Alta Devices Inc., a U.S. maker of thin-film solar cells, expects military applications from drones to gadget-charging tents and backpacks will generate about 80 percent of its revenue this year. After that, Chief Executive Officer Christopher Norris is aiming at the global mobile-phone market.
The U.S. Department of Defense will pay a premium for Alta’s flexible, high-performance solar cells that are sewn into backpacks, tents and clothing and generate power in remote locations, Norris said yesterday in an interview.
Alta’s cells deliver more electricity per square-inch than rivals’ products, Norris said. That cuts weight, making them well-suited for unmanned aircraft, and for charging consumer devices such as phones and Apple Inc.’s iPad tablet. Adding solar to mobile phones may generate as much as $20 billion in industry sales through 2016, he estimated.
“You can generate the same amount under the sun with an iPad cover as what you can get from the wall,” Norris said by phone. Consumer devices with built-in solar components “will become commonplace in the not-too-distant future.”
Adding about a watt of Sunnyvale, California-based Alta’s solar cells to consumer devices such as smartphones would add $2 to $4 to the total materials cost, he said. Qualcomm Inc. said in November that it expects 5 billion smartphones to be sold globally from 2012 to 2016.
“With one watt each, that’s 5 gigawatts” worth as much as $20 billion, said Norris.
Alta’s gallium arsenide-based thin-film cells convert 28.8 percent of the energy in sunlight into electricity, according to its website. That’s better than cells from First Solar Inc., which uses different thin-film technology and has reached efficiency rates of 17.3 percent, and SunPower Corp., which produces traditional polysilicon-based photovoltaic cells with conversion rates as high as 24 percent.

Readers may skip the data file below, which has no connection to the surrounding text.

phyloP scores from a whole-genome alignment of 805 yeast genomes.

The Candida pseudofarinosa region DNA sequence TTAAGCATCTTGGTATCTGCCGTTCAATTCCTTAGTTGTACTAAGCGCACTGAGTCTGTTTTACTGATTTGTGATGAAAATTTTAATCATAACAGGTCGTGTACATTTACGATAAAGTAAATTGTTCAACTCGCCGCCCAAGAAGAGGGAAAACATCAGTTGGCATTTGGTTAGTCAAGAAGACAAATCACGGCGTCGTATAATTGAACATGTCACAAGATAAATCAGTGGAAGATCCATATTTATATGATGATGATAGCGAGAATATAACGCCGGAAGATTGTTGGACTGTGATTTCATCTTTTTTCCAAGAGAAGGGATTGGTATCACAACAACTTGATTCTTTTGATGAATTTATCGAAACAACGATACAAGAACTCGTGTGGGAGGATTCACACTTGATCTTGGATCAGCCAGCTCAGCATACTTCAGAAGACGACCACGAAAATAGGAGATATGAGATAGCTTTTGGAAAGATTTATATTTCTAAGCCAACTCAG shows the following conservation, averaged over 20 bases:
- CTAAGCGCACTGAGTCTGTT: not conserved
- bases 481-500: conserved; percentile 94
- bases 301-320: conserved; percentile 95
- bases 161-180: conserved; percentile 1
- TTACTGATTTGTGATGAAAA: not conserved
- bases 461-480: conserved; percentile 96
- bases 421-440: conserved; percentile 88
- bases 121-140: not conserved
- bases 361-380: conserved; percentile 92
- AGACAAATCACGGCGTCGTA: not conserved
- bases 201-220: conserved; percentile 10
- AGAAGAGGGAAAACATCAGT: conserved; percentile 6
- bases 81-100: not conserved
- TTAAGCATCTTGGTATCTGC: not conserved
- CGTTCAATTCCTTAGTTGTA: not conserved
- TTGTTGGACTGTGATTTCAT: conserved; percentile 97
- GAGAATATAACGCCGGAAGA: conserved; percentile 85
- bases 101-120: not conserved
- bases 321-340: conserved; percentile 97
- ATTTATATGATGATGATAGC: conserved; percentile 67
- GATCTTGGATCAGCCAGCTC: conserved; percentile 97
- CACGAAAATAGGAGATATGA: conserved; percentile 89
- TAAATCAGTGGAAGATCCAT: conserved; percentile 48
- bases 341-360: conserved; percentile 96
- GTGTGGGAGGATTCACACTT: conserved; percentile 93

The company expects 2013 sales to be up “substantially” from last year, with 80 percent coming from the military and the rest from consumer electronics.
“In the next year or so, our focus is servicing the military,” Norris said. “That’s where the technology is being explored and deployed now.” He wouldn’t provide revenue figures.
That will reverse by 2015, with 80 percent of sales from consumer electronics, Norris said.
Alta has a 2-megawatt pilot manufacturing line that makes enough to supply military orders, and a 40-megawatt factory is scheduled to begin production next year to make solar components for mobile phones and other electronic devices, Norris said.
Not having a large factory helped Alta weather a global glut of solar panels that drove down prices more than 60 percent in the last two years and pushed some competitors into bankruptcy, Norris said.
“We’ve been fortunate in that we’ve never been enticed into a very large factory,” he said. Alta’s investors include Sumitomo Electric Industries Ltd., New Enterprise Associates Inc., Dow Chemical Co., General Electric Co. and Kleiner Perkins Caufield & Byers.
Solar for mobile electronics is “obviously an attractive market,” said Shayle Kann, vice president of research at GTM Research in Boston.
The company will have to increase production to capitalize on potential demand from consumer electronics, Kann said in an interview. When the new plant opens, Alta will need to sell enough to keep it running. “When they get to 40 megawatts they’ll have to sell 40 megawatts.”